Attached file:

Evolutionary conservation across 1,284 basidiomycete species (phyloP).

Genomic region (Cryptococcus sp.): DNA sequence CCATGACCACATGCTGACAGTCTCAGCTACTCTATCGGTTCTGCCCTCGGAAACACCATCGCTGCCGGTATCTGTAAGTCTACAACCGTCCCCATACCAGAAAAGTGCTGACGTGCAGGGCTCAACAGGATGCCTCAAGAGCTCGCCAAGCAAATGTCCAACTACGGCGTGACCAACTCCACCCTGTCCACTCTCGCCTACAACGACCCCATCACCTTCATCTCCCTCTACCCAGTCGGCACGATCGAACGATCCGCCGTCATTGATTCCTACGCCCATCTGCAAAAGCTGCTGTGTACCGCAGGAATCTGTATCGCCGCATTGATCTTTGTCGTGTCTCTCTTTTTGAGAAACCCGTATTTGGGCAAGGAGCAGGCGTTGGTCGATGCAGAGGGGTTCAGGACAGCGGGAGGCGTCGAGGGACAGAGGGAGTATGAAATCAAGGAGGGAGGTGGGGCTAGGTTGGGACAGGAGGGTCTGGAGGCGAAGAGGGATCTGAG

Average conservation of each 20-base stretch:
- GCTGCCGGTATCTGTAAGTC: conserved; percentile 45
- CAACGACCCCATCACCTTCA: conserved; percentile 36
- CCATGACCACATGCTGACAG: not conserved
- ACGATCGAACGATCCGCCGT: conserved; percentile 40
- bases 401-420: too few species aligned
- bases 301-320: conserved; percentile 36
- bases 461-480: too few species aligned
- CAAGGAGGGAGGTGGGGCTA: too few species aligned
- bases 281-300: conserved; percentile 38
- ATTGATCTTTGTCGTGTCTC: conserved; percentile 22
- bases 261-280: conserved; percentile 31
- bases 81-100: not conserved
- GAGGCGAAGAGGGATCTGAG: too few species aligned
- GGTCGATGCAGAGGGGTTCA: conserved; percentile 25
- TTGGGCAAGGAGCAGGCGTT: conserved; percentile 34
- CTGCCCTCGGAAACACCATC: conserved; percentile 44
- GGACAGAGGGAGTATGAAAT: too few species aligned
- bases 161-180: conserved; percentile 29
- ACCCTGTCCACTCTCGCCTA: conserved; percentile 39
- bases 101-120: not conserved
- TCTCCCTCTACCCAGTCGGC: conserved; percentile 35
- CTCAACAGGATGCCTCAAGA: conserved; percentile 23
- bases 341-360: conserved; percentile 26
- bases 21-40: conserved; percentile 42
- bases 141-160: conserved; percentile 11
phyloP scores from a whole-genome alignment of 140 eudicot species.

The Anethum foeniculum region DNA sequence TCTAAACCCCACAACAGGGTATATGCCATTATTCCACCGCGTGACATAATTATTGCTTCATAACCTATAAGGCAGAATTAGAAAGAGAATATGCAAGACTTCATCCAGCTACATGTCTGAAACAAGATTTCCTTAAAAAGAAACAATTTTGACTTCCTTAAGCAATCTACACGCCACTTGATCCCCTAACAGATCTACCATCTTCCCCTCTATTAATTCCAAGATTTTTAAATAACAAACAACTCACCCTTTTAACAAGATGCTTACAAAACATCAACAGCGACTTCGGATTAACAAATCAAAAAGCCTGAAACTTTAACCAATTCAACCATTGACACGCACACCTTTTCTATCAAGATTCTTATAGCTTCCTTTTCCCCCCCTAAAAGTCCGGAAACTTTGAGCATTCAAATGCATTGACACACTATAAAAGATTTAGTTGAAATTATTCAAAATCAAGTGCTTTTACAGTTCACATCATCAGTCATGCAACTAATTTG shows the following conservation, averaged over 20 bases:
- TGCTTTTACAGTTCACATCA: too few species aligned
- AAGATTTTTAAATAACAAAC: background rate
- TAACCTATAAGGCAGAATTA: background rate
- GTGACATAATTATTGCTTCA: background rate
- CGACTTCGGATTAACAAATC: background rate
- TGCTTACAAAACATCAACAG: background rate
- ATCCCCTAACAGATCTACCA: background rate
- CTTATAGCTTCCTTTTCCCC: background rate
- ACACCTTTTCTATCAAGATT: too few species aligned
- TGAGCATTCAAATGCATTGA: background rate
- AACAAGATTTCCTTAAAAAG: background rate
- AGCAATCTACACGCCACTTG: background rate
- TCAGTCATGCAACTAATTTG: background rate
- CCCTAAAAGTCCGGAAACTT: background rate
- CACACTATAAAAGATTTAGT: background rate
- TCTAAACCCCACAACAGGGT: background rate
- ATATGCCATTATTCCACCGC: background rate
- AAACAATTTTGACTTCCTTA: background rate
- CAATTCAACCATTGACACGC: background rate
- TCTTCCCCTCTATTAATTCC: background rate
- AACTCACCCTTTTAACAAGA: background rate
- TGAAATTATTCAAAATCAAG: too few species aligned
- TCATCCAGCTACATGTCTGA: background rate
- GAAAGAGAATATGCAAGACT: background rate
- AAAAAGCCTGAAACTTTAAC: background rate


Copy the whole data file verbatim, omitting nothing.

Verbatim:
Evolutionary conservation across 1,284 basidiomycete species (phyloP).

Genomic region (Cryptococcus sp.): DNA sequence CCATGACCACATGCTGACAGTCTCAGCTACTCTATCGGTTCTGCCCTCGGAAACACCATCGCTGCCGGTATCTGTAAGTCTACAACCGTCCCCATACCAGAAAAGTGCTGACGTGCAGGGCTCAACAGGATGCCTCAAGAGCTCGCCAAGCAAATGTCCAACTACGGCGTGACCAACTCCACCCTGTCCACTCTCGCCTACAACGACCCCATCACCTTCATCTCCCTCTACCCAGTCGGCACGATCGAACGATCCGCCGTCATTGATTCCTACGCCCATCTGCAAAAGCTGCTGTGTACCGCAGGAATCTGTATCGCCGCATTGATCTTTGTCGTGTCTCTCTTTTTGAGAAACCCGTATTTGGGCAAGGAGCAGGCGTTGGTCGATGCAGAGGGGTTCAGGACAGCGGGAGGCGTCGAGGGACAGAGGGAGTATGAAATCAAGGAGGGAGGTGGGGCTAGGTTGGGACAGGAGGGTCTGGAGGCGAAGAGGGATCTGAG

Average conservation of each 20-base stretch:
- GCTGCCGGTATCTGTAAGTC: conserved; percentile 45
- CAACGACCCCATCACCTTCA: conserved; percentile 36
- CCATGACCACATGCTGACAG: not conserved
- ACGATCGAACGATCCGCCGT: conserved; percentile 40
- bases 401-420: too few species aligned
- bases 301-320: conserved; percentile 36
- bases 461-480: too few species aligned
- CAAGGAGGGAGGTGGGGCTA: too few species aligned
- bases 281-300: conserved; percentile 38
- ATTGATCTTTGTCGTGTCTC: conserved; percentile 22
- bases 261-280: conserved; percentile 31
- bases 81-100: not conserved
- GAGGCGAAGAGGGATCTGAG: too few species aligned
- GGTCGATGCAGAGGGGTTCA: conserved; percentile 25
- TTGGGCAAGGAGCAGGCGTT: conserved; percentile 34
- CTGCCCTCGGAAACACCATC: conserved; percentile 44
- GGACAGAGGGAGTATGAAAT: too few species aligned
- bases 161-180: conserved; percentile 29
- ACCCTGTCCACTCTCGCCTA: conserved; percentile 39
- bases 101-120: not conserved
- TCTCCCTCTACCCAGTCGGC: conserved; percentile 35
- CTCAACAGGATGCCTCAAGA: conserved; percentile 23
- bases 341-360: conserved; percentile 26
- bases 21-40: conserved; percentile 42
- bases 141-160: conserved; percentile 11
phyloP scores from a whole-genome alignment of 140 eudicot species.

The Anethum foeniculum region DNA sequence TCTAAACCCCACAACAGGGTATATGCCATTATTCCACCGCGTGACATAATTATTGCTTCATAACCTATAAGGCAGAATTAGAAAGAGAATATGCAAGACTTCATCCAGCTACATGTCTGAAACAAGATTTCCTTAAAAAGAAACAATTTTGACTTCCTTAAGCAATCTACACGCCACTTGATCCCCTAACAGATCTACCATCTTCCCCTCTATTAATTCCAAGATTTTTAAATAACAAACAACTCACCCTTTTAACAAGATGCTTACAAAACATCAACAGCGACTTCGGATTAACAAATCAAAAAGCCTGAAACTTTAACCAATTCAACCATTGACACGCACACCTTTTCTATCAAGATTCTTATAGCTTCCTTTTCCCCCCCTAAAAGTCCGGAAACTTTGAGCATTCAAATGCATTGACACACTATAAAAGATTTAGTTGAAATTATTCAAAATCAAGTGCTTTTACAGTTCACATCATCAGTCATGCAACTAATTTG shows the following conservation, averaged over 20 bases:
- TGCTTTTACAGTTCACATCA: too few species aligned
- AAGATTTTTAAATAACAAAC: background rate
- TAACCTATAAGGCAGAATTA: background rate
- GTGACATAATTATTGCTTCA: background rate
- CGACTTCGGATTAACAAATC: background rate
- TGCTTACAAAACATCAACAG: background rate
- ATCCCCTAACAGATCTACCA: background rate
- CTTATAGCTTCCTTTTCCCC: background rate
- ACACCTTTTCTATCAAGATT: too few species aligned
- TGAGCATTCAAATGCATTGA: background rate
- AACAAGATTTCCTTAAAAAG: background rate
- AGCAATCTACACGCCACTTG: background rate
- TCAGTCATGCAACTAATTTG: background rate
- CCCTAAAAGTCCGGAAACTT: background rate
- CACACTATAAAAGATTTAGT: background rate
- TCTAAACCCCACAACAGGGT: background rate
- ATATGCCATTATTCCACCGC: background rate
- AAACAATTTTGACTTCCTTA: background rate
- CAATTCAACCATTGACACGC: background rate
- TCTTCCCCTCTATTAATTCC: background rate
- AACTCACCCTTTTAACAAGA: background rate
- TGAAATTATTCAAAATCAAG: too few species aligned
- TCATCCAGCTACATGTCTGA: background rate
- GAAAGAGAATATGCAAGACT: background rate
- AAAAAGCCTGAAACTTTAAC: background rate